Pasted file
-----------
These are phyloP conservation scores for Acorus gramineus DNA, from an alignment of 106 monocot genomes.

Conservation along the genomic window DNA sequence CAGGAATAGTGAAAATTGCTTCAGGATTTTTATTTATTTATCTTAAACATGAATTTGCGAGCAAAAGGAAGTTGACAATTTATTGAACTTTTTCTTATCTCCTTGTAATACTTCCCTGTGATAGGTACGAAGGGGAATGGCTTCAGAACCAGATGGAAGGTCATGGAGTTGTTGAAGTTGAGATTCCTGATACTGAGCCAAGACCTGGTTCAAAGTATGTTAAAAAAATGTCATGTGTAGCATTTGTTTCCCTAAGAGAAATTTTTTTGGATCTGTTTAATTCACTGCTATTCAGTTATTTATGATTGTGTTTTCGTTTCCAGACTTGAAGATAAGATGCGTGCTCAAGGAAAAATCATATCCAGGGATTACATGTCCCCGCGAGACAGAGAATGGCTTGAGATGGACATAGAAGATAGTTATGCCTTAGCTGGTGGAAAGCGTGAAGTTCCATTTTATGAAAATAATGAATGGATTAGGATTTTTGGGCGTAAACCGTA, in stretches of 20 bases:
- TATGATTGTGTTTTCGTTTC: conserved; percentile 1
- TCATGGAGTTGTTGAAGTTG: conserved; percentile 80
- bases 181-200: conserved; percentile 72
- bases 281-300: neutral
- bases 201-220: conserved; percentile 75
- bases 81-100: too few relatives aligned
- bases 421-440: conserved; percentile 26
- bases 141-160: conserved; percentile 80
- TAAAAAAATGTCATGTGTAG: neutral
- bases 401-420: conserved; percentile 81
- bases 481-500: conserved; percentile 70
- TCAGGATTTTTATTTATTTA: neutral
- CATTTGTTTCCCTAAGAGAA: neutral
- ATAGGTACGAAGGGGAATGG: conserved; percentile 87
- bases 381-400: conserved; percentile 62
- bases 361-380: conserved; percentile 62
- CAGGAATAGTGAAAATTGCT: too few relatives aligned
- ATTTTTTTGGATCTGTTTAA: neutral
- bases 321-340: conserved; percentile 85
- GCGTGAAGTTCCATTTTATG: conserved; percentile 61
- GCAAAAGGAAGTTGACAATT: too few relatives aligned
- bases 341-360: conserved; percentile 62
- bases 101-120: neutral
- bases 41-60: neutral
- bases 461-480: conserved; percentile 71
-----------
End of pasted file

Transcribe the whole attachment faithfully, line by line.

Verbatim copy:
These are phyloP conservation scores for Acorus gramineus DNA, from an alignment of 106 monocot genomes.

Conservation along the genomic window DNA sequence CAGGAATAGTGAAAATTGCTTCAGGATTTTTATTTATTTATCTTAAACATGAATTTGCGAGCAAAAGGAAGTTGACAATTTATTGAACTTTTTCTTATCTCCTTGTAATACTTCCCTGTGATAGGTACGAAGGGGAATGGCTTCAGAACCAGATGGAAGGTCATGGAGTTGTTGAAGTTGAGATTCCTGATACTGAGCCAAGACCTGGTTCAAAGTATGTTAAAAAAATGTCATGTGTAGCATTTGTTTCCCTAAGAGAAATTTTTTTGGATCTGTTTAATTCACTGCTATTCAGTTATTTATGATTGTGTTTTCGTTTCCAGACTTGAAGATAAGATGCGTGCTCAAGGAAAAATCATATCCAGGGATTACATGTCCCCGCGAGACAGAGAATGGCTTGAGATGGACATAGAAGATAGTTATGCCTTAGCTGGTGGAAAGCGTGAAGTTCCATTTTATGAAAATAATGAATGGATTAGGATTTTTGGGCGTAAACCGTA, in stretches of 20 bases:
- TATGATTGTGTTTTCGTTTC: conserved; percentile 1
- TCATGGAGTTGTTGAAGTTG: conserved; percentile 80
- bases 181-200: conserved; percentile 72
- bases 281-300: neutral
- bases 201-220: conserved; percentile 75
- bases 81-100: too few relatives aligned
- bases 421-440: conserved; percentile 26
- bases 141-160: conserved; percentile 80
- TAAAAAAATGTCATGTGTAG: neutral
- bases 401-420: conserved; percentile 81
- bases 481-500: conserved; percentile 70
- TCAGGATTTTTATTTATTTA: neutral
- CATTTGTTTCCCTAAGAGAA: neutral
- ATAGGTACGAAGGGGAATGG: conserved; percentile 87
- bases 381-400: conserved; percentile 62
- bases 361-380: conserved; percentile 62
- CAGGAATAGTGAAAATTGCT: too few relatives aligned
- ATTTTTTTGGATCTGTTTAA: neutral
- bases 321-340: conserved; percentile 85
- GCGTGAAGTTCCATTTTATG: conserved; percentile 61
- GCAAAAGGAAGTTGACAATT: too few relatives aligned
- bases 341-360: conserved; percentile 62
- bases 101-120: neutral
- bases 41-60: neutral
- bases 461-480: conserved; percentile 71